This doesn’t mean that positivity is bad or should be avoided. In fact, positivity and optimism can have incredible benefits for mental health. However, it’s important to recognize that life is composed of both positive and negative experiences and that it’s okay to feel sad sometimes.

“Irrational feelings make sense when we understand what is behind them.”

(a quote I heard in one Active listening training)

Unlocking a New Path to Healing: How Self-Parenting Helped Me Overcome a History of Childhood Trauma

What is self-parenting?

Self-parenting has become increasingly popular in recent years as a coping mechanism for those who have experienced childhood trauma, such as neglect and abuse. The idea behind self-parenting is to provide oneself with the love and support that one may have missed out on during childhood. It is based on the idea that we all have an inner child and that we can learn to care for ourselves in the same way that a parent would. 

At its core, self-parenting is the act of being your own parent. It involves recognizing your emotional needs and taking the necessary steps to meet them. This includes things like providing yourself with unconditional love, understanding, and support. It also involves setting clear boundaries, creating a safe space for yourself, and learning how to self-soothe. Self-parenting is a way of taking care of yourself and providing the emotional support you need to heal (it should not be mistaken with selfishness).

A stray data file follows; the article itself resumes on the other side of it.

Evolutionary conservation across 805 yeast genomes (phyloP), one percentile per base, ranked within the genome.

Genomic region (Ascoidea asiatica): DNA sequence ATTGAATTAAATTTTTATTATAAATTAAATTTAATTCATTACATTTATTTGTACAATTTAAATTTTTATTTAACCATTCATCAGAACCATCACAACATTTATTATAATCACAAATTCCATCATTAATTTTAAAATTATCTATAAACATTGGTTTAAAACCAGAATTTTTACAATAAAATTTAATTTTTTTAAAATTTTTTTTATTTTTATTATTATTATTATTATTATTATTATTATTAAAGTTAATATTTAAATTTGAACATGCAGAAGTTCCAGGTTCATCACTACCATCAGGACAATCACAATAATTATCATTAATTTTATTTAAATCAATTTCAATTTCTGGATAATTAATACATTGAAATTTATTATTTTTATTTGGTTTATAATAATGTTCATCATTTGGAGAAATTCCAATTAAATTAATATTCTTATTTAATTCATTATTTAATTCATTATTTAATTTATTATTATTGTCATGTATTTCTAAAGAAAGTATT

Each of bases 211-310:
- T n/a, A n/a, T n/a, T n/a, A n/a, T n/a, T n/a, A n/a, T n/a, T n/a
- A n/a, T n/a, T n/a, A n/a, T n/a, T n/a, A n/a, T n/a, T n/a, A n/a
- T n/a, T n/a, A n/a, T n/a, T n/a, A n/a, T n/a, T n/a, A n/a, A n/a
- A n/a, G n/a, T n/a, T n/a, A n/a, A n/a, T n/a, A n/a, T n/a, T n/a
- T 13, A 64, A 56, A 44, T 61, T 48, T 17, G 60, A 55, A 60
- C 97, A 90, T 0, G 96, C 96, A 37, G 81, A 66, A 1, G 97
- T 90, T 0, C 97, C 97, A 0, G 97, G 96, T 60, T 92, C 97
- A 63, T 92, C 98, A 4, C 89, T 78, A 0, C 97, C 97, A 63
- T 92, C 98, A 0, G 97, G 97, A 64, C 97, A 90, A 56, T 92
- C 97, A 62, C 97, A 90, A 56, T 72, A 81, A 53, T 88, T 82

My experience with self-parenting

Self-parenting has been a crucial part of my healing process. It started as an automatic process, I guess as a subconscious coping mechanism, and in the end, it has allowed me to take control of my life and be responsible for my own emotional well-being. It has given me the tools to manage my emotions and respond to difficult situations healthily and constructively. I have been able to develop a strong sense of self-worth. This has been particularly helpful in dealing with the guilt and shame that can come from experiencing trauma. I have been able to recognize my own needs and feelings and learn how to validate them. I also started to recognize the signs of my own stress and to take steps to manage it before it got too overwhelming. I began to feel more in control of my emotions, and I slowly started to heal. I learn to take responsibility for my own actions. I also felt more secure in myself, and more able to take care of my own needs. Self-parenting has also enabled me to recognize and accept my limitations. I have learned to forgive myself for my mistakes and to be kind and compassionate toward myself. This has helped me to become more confident, create healthier relationships with others and to make healthier choices in my life. 

A few suggestions that can be helpful: